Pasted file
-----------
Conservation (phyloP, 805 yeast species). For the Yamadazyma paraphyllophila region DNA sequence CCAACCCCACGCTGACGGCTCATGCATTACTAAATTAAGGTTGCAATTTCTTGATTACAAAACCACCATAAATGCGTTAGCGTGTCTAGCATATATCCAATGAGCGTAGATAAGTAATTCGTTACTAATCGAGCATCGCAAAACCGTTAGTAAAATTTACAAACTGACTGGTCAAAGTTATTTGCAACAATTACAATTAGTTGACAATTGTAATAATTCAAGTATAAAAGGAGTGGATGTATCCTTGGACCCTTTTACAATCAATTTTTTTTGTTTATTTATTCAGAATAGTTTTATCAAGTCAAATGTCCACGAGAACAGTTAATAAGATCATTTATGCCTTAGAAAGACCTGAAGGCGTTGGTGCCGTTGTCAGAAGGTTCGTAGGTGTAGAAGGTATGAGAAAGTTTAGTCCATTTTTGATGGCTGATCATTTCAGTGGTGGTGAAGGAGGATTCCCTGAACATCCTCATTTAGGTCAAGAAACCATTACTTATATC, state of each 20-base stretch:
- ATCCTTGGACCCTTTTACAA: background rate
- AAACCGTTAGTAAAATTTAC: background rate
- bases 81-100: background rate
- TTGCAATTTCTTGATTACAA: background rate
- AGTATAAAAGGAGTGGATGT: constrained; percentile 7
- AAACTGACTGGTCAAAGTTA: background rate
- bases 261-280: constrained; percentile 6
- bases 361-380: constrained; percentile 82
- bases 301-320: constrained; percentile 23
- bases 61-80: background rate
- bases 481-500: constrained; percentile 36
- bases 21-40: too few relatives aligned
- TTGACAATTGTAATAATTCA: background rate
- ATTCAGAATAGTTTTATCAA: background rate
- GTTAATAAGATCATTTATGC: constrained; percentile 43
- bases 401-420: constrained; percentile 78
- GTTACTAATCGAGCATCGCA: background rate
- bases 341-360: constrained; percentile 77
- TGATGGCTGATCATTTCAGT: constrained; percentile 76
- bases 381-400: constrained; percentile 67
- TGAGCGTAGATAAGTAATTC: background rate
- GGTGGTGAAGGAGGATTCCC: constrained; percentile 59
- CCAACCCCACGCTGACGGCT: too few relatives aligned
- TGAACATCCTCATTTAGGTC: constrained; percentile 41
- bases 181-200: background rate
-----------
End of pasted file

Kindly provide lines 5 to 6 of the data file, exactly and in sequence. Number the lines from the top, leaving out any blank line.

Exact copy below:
- TTGCAATTTCTTGATTACAA: background rate
- AGTATAAAAGGAGTGGATGT: constrained; percentile 7